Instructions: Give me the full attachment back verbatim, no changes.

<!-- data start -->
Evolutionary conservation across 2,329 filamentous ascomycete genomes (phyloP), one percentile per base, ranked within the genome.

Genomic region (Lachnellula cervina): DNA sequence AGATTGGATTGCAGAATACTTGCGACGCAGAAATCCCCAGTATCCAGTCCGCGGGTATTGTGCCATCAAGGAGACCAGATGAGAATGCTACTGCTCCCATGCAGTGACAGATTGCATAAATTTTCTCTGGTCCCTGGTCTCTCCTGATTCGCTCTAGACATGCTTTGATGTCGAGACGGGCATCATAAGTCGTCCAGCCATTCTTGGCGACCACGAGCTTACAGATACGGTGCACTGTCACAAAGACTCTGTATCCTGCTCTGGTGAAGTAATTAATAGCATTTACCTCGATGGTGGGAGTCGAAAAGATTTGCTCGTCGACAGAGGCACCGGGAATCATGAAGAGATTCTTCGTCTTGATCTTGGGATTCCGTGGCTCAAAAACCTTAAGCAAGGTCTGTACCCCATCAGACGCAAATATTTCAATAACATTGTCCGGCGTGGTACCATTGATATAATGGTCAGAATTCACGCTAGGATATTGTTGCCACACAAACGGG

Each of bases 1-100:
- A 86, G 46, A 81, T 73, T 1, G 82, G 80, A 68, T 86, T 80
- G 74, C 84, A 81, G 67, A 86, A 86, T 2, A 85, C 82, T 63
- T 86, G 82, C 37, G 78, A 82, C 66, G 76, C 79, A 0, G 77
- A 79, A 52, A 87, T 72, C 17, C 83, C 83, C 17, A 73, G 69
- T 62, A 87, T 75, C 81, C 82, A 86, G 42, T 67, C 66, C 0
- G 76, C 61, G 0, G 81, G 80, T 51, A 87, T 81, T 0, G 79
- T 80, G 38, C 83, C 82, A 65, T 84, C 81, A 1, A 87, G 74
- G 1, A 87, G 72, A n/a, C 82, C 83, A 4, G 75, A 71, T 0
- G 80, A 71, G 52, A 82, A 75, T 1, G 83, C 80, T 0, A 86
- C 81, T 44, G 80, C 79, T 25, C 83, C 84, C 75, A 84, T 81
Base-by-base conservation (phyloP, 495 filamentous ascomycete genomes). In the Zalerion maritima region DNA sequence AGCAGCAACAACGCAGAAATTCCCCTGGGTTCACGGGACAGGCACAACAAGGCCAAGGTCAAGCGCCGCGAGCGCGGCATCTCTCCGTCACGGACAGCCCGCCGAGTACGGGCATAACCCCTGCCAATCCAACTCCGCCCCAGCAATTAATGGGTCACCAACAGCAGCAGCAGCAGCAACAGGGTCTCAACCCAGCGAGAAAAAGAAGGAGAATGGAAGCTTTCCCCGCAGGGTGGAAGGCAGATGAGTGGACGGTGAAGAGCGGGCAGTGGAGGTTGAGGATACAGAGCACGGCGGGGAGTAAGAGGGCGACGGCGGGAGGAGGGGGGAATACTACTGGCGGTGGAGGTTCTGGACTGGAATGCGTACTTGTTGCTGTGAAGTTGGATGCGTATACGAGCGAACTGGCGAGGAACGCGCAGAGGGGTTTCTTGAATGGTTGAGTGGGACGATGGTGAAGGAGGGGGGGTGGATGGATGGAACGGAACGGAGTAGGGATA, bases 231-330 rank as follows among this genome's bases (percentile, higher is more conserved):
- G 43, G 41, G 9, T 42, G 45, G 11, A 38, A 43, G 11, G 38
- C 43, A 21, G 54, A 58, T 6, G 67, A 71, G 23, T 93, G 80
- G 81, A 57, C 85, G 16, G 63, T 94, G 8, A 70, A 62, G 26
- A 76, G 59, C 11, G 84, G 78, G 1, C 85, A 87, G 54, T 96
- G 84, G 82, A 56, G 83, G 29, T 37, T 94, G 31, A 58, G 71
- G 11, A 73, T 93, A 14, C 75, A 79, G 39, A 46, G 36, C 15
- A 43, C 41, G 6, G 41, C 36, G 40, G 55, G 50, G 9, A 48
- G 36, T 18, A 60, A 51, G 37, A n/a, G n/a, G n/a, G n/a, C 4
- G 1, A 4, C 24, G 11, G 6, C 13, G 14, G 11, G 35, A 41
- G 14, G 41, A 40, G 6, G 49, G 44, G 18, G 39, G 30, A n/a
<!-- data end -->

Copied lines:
Evolutionary conservation across 2,329 filamentous ascomycete genomes (phyloP), one percentile per base, ranked within the genome.

Genomic region (Lachnellula cervina): DNA sequence AGATTGGATTGCAGAATACTTGCGACGCAGAAATCCCCAGTATCCAGTCCGCGGGTATTGTGCCATCAAGGAGACCAGATGAGAATGCTACTGCTCCCATGCAGTGACAGATTGCATAAATTTTCTCTGGTCCCTGGTCTCTCCTGATTCGCTCTAGACATGCTTTGATGTCGAGACGGGCATCATAAGTCGTCCAGCCATTCTTGGCGACCACGAGCTTACAGATACGGTGCACTGTCACAAAGACTCTGTATCCTGCTCTGGTGAAGTAATTAATAGCATTTACCTCGATGGTGGGAGTCGAAAAGATTTGCTCGTCGACAGAGGCACCGGGAATCATGAAGAGATTCTTCGTCTTGATCTTGGGATTCCGTGGCTCAAAAACCTTAAGCAAGGTCTGTACCCCATCAGACGCAAATATTTCAATAACATTGTCCGGCGTGGTACCATTGATATAATGGTCAGAATTCACGCTAGGATATTGTTGCCACACAAACGGG

Each of bases 1-100:
- A 86, G 46, A 81, T 73, T 1, G 82, G 80, A 68, T 86, T 80
- G 74, C 84, A 81, G 67, A 86, A 86, T 2, A 85, C 82, T 63
- T 86, G 82, C 37, G 78, A 82, C 66, G 76, C 79, A 0, G 77
- A 79, A 52, A 87, T 72, C 17, C 83, C 83, C 17, A 73, G 69
- T 62, A 87, T 75, C 81, C 82, A 86, G 42, T 67, C 66, C 0
- G 76, C 61, G 0, G 81, G 80, T 51, A 87, T 81, T 0, G 79
- T 80, G 38, C 83, C 82, A 65, T 84, C 81, A 1, A 87, G 74
- G 1, A 87, G 72, A n/a, C 82, C 83, A 4, G 75, A 71, T 0
- G 80, A 71, G 52, A 82, A 75, T 1, G 83, C 80, T 0, A 86
- C 81, T 44, G 80, C 79, T 25, C 83, C 84, C 75, A 84, T 81
Base-by-base conservation (phyloP, 495 filamentous ascomycete genomes). In the Zalerion maritima region DNA sequence AGCAGCAACAACGCAGAAATTCCCCTGGGTTCACGGGACAGGCACAACAAGGCCAAGGTCAAGCGCCGCGAGCGCGGCATCTCTCCGTCACGGACAGCCCGCCGAGTACGGGCATAACCCCTGCCAATCCAACTCCGCCCCAGCAATTAATGGGTCACCAACAGCAGCAGCAGCAGCAACAGGGTCTCAACCCAGCGAGAAAAAGAAGGAGAATGGAAGCTTTCCCCGCAGGGTGGAAGGCAGATGAGTGGACGGTGAAGAGCGGGCAGTGGAGGTTGAGGATACAGAGCACGGCGGGGAGTAAGAGGGCGACGGCGGGAGGAGGGGGGAATACTACTGGCGGTGGAGGTTCTGGACTGGAATGCGTACTTGTTGCTGTGAAGTTGGATGCGTATACGAGCGAACTGGCGAGGAACGCGCAGAGGGGTTTCTTGAATGGTTGAGTGGGACGATGGTGAAGGAGGGGGGGTGGATGGATGGAACGGAACGGAGTAGGGATA, bases 231-330 rank as follows among this genome's bases (percentile, higher is more conserved):
- G 43, G 41, G 9, T 42, G 45, G 11, A 38, A 43, G 11, G 38
- C 43, A 21, G 54, A 58, T 6, G 67, A 71, G 23, T 93, G 80
- G 81, A 57, C 85, G 16, G 63, T 94, G 8, A 70, A 62, G 26
- A 76, G 59, C 11, G 84, G 78, G 1, C 85, A 87, G 54, T 96
- G 84, G 82, A 56, G 83, G 29, T 37, T 94, G 31, A 58, G 71
- G 11, A 73, T 93, A 14, C 75, A 79, G 39, A 46, G 36, C 15
- A 43, C 41, G 6, G 41, C 36, G 40, G 55, G 50, G 9, A 48
- G 36, T 18, A 60, A 51, G 37, A n/a, G n/a, G n/a, G n/a, C 4
- G 1, A 4, C 24, G 11, G 6, C 13, G 14, G 11, G 35, A 41
- G 14, G 41, A 40, G 6, G 49, G 44, G 18, G 39, G 30, A n/a